Remembering '1999': A Defining Album for Prince
    • FRIDAY, OCTOBER 27, 2017

    • Posted by: Maddie Brown

    Today we celebrate the 35th anniversary of Prince's fifth studio album 1999; a visionary masterpiece that would go on to influence artists of various genres. Electronic music is such a staple in contemporary music that it can be easy to dismiss its weight and neglect its history. But today we look back at an artist who truly shaped the course of its past, present, and future. 1999 was electrifying.

    Prince was a pioneer, a tour de force, and his 1999 album exemplifies a defining moment in synth-pop music. 1999 whets our appetites with 11 intoxicating songs that fuse funk, rock, disco, and R&B elements together. The album experiments with the technology of the early 80s, and combines groovy retro vibes in a futuristic soundscape. The music incorporates socio-political statements with jives about sex and romance to create a work of art that people are still going nuts over. The album includes two iconic singles "1999" and "Little Red Corvette." "1999" opens with a message delivered by a robotic voice, telling us "Don't worry I won't hurt you, I only want you to have some fun." This sets the tone for the record's celebratory atmosphere. Prince creates the sort of environment that makes you want to dance all night long.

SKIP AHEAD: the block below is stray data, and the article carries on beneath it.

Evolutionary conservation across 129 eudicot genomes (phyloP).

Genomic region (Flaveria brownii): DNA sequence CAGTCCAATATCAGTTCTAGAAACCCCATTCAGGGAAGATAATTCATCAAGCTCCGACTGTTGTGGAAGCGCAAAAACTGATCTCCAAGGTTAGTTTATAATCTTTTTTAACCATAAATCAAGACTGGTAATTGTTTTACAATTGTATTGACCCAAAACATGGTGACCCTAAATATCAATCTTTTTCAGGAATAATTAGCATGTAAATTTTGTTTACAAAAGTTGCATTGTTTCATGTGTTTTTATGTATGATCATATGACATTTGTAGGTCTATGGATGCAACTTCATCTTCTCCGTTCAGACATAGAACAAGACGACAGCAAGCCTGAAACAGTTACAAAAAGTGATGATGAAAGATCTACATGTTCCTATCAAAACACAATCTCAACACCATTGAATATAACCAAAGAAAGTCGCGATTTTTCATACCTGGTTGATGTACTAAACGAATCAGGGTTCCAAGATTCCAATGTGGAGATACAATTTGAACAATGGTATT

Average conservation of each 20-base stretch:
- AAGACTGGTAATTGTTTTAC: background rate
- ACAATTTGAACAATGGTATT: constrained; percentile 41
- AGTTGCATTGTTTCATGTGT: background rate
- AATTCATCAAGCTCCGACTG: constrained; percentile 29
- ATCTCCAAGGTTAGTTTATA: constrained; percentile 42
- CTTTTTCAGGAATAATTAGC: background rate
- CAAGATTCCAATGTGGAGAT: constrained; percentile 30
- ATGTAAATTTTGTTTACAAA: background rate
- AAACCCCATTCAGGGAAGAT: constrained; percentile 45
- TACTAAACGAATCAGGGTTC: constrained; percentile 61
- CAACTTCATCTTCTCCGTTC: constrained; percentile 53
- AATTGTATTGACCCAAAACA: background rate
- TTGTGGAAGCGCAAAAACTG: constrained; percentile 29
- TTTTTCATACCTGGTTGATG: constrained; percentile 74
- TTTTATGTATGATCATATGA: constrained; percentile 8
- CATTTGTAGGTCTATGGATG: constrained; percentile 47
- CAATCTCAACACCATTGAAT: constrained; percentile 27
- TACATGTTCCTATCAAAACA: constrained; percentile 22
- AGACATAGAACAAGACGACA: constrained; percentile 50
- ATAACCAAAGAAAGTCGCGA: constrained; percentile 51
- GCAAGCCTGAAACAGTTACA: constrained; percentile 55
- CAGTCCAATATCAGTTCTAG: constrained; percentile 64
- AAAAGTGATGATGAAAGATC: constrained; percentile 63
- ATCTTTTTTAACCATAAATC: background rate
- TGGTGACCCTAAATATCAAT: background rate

His single "Little Red Corvette" peaked at number six on the Billboard Hot 100 singles chart, becoming his first hit to reach the top 10 in the U.S. The song is actually a double entendre about sex, specifically coming to grips with a short-lived encounter. He's clearly infatuated by this woman, but needs her "to slow down" and get "a love that's gonna last." This song is a timeless banger with an irresistible melody and rockin' synths.

    Songs like "Delirious" and "D.M.S.R." are sexually charged declarations that embrace psychedelia. The thrilling grooves fuel whirling sensations that encourage liberation and celebration. Other songs like "Let's Pretend We're Married" and "All The Critics Love U In New York" exhibit the heavy utilization of sequencing technology and a Linn-LM1 Drum Machine.

    Prince wants you to have a good time, but still evaluate social and political conditions. He sprinkles these beliefs throughout his work. In "Free," a spiritual anthem that treasures freedom and unity, he says "Soldiers are a marching, they're writing brand new laws/Will we all fight together for the most important cause?"

    Prince left a legacy, and we're forever inspired by his musical greatness.

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